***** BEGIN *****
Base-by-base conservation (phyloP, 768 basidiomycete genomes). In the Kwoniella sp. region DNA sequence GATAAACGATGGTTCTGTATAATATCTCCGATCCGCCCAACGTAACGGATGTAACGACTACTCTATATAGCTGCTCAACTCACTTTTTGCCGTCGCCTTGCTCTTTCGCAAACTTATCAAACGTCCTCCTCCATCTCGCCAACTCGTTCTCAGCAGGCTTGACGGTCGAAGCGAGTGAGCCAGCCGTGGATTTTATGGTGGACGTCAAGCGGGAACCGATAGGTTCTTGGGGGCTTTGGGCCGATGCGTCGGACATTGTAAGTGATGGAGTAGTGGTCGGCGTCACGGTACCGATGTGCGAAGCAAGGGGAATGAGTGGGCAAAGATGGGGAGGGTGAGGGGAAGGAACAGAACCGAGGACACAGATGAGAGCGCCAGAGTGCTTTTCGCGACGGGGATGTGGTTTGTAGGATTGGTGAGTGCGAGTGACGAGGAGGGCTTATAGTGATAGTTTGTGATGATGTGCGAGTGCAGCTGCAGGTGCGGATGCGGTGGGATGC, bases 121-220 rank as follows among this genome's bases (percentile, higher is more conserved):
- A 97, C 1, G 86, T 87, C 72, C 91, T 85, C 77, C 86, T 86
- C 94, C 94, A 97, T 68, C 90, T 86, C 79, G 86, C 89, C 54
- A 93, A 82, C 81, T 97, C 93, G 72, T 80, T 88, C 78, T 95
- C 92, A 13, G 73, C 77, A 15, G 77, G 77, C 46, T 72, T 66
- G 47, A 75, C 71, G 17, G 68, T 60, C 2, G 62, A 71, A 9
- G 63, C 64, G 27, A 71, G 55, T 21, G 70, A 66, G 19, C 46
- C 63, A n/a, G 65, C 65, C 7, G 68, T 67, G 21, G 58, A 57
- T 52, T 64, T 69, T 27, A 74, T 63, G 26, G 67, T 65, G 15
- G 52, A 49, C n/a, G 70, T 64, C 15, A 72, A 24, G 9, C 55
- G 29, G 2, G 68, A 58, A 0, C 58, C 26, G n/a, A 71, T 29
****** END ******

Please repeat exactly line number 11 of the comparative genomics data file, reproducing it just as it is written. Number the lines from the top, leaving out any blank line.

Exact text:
- G 29, G 2, G 68, A 58, A 0, C 58, C 26, G n/a, A 71, T 29